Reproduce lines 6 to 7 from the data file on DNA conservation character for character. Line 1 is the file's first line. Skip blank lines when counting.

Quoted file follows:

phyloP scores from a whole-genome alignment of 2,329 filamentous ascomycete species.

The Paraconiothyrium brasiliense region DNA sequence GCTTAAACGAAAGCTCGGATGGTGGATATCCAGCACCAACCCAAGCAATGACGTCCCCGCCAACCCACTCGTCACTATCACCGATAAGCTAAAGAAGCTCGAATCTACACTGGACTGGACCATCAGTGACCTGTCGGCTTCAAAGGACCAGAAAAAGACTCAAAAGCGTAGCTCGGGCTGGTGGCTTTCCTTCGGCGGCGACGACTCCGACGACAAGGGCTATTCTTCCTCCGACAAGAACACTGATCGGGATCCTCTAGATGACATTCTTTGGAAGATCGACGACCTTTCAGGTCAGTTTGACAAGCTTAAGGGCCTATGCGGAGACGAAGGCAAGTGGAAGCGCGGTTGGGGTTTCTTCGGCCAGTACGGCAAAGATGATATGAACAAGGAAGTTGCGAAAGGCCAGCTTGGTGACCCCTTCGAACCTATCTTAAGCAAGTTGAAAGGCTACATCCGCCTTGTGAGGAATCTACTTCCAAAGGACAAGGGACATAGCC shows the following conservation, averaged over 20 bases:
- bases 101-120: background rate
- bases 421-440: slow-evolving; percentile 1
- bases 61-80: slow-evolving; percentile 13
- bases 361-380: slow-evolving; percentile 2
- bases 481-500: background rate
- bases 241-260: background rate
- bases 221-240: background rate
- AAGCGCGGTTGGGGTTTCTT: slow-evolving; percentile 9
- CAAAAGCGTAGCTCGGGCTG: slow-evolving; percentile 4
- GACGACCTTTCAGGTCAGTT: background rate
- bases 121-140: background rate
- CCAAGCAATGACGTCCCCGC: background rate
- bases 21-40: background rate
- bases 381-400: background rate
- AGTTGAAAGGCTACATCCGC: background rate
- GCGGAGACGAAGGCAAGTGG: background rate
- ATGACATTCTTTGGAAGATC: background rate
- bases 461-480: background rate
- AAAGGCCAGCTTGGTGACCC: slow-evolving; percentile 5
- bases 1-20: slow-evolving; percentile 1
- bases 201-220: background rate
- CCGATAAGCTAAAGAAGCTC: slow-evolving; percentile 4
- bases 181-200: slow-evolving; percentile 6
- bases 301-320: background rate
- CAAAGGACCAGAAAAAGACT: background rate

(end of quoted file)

- bases 361-380: slow-evolving; percentile 2
- bases 481-500: background rate